Thus, to estimate your energy expenditure (in Calories, or kilocalories) from the amount of work performed, using a power meter, you would need to first divide your total work in kilojoules by 4.184, but then multiply this result by either 4 (if efficiency is at 25 percent) or 5 (if efficiency is at 20 percent). These conversion factors tend to simply cancel one another out, such that you can also take the value for the total work performed in kJ as an estimate of your energy expenditure in kilocalories (or Calories). Although the exact relationship between kJ and kcal is not one to one, it probably is not worth worrying about any error this assumption creates, since an individual’s efficiency can only be readily determined in a laboratory setting, and can vary depending upon the intensity and duration of training, environmental conditions, and other factors.”
“Enhance Indoor Training
With a power meter, you can use your indoor trainer to the fullest extent. One of the first things you will learn about using a power meter on the road is that your wattage will have a high degree of variability. Your wattage fluctuates on a moment-by-moment basis depending on the conditions, and sometimes this is not the best way to train. On an indoor trainer, without the outside influences of wind, hills, dogs, and so on, you can focus your intervals in exact wattage zones for optimal improvement.
In addition, indoor training gains new meaning when you can compare your intensity with on-road efforts. Indoor training also becomes more interesting, as now you have a new goal and focus to your workout. With the advent of the latest computerized indoor trainers, a cyclist with a power meter can even go out and ride a particular racecourse, come back, and download these data into the trainer to re-create this exact ride indoors. Power-meter data from indoor training sessions are also “cleaner” than from on-road efforts, as the massive wattage fluctuations caused by changes in terrain, riding with others, and justthe variable nature of pedaling frequency are gone from the power file, making it easier to analyze the periods of effort.”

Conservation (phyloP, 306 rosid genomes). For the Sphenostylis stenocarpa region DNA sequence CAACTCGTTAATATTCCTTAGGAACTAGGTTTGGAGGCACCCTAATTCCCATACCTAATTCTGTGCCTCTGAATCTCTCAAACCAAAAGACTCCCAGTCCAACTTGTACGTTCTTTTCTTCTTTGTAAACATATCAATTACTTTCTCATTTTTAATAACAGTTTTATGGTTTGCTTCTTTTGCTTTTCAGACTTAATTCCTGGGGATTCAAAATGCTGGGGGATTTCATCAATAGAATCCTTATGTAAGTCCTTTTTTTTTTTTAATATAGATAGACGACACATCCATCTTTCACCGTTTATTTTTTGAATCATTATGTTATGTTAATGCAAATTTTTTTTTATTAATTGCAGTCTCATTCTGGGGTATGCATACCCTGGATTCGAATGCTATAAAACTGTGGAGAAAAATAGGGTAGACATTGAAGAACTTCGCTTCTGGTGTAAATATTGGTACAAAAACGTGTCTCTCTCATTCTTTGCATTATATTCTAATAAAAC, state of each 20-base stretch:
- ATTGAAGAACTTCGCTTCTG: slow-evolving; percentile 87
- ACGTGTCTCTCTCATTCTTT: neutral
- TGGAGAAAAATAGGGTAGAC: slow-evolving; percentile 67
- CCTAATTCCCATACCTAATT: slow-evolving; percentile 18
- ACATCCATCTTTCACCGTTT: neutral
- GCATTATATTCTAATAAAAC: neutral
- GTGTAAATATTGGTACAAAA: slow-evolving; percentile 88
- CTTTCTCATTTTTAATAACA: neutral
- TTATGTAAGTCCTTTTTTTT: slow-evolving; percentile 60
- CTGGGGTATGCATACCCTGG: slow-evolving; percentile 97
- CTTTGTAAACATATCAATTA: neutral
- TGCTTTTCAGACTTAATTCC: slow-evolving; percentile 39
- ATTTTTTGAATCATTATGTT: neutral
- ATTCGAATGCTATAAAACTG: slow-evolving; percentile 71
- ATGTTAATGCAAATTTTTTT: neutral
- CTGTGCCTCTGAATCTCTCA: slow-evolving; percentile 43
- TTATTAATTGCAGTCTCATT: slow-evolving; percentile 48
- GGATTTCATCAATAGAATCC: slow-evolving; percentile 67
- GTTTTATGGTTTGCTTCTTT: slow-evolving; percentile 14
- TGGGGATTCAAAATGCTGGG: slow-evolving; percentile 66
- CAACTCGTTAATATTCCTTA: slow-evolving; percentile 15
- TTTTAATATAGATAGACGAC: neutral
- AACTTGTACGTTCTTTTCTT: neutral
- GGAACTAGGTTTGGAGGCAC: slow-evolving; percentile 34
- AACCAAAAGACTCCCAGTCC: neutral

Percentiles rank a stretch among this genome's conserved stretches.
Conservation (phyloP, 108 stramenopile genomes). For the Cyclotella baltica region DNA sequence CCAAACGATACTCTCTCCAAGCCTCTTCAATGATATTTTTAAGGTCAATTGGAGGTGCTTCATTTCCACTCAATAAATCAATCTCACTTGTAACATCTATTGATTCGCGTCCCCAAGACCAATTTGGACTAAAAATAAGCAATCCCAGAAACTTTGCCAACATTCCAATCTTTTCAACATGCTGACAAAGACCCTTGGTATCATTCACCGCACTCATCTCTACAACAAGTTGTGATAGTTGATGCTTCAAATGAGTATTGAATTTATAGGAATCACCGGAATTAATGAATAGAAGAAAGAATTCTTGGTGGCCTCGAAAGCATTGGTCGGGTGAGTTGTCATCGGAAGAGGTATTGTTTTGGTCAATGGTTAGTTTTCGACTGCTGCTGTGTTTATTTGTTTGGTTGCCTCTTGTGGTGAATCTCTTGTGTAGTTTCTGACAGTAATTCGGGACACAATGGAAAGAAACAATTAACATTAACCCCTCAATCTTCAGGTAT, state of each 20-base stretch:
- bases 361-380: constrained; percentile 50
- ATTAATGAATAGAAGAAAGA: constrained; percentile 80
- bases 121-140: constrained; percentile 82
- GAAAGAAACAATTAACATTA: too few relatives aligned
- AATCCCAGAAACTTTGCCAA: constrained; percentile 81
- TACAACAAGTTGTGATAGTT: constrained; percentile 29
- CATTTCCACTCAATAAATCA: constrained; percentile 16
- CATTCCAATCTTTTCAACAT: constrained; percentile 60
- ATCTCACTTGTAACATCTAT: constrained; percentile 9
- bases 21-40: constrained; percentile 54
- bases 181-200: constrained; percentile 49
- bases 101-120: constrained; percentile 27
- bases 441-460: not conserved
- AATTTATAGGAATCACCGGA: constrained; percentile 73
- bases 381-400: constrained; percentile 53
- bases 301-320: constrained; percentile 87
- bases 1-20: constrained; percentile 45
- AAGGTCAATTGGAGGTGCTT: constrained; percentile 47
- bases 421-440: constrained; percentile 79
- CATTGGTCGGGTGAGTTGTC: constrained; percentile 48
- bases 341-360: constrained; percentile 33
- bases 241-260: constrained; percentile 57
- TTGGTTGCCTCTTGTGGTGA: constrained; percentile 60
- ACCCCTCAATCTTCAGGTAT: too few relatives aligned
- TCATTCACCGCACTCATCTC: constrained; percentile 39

“Heart rate monitoring alone does not tell you how much you are improving on your bicycle; it just tells you how fast your heart is pumping. Your heart rate may be affected by factors that have little to do with actual performance, however, and using only a heart monitor could easily trick you into believing a false conclusion about your fitness, mislead you about your performance, or even undermine your confidence.
Your heart rate is influenced by your level of hydration, by the air temperature, by your core temperature, by how well you slept the night before, by the level of stress in your life, and other factors. The rate at which your heart can pump depends on so many factors that sometimes you really are better off not knowing your heart rate when training or competing, and going on your “perceived exertion” instead. Although heart rate monitors can be valid and useful tools—athletes have been training with them now for more than twenty years, and certainly this has improved the level of fitness of many athletes—heart rate is just one small piece of the puzzle. How fast your heart is pumping is a response to a[…]”
Excerpt From: Hunter Allen & Andy Coggan PhD. “Training and Racing with a Power Meter, 2nd Ed.” iBooks.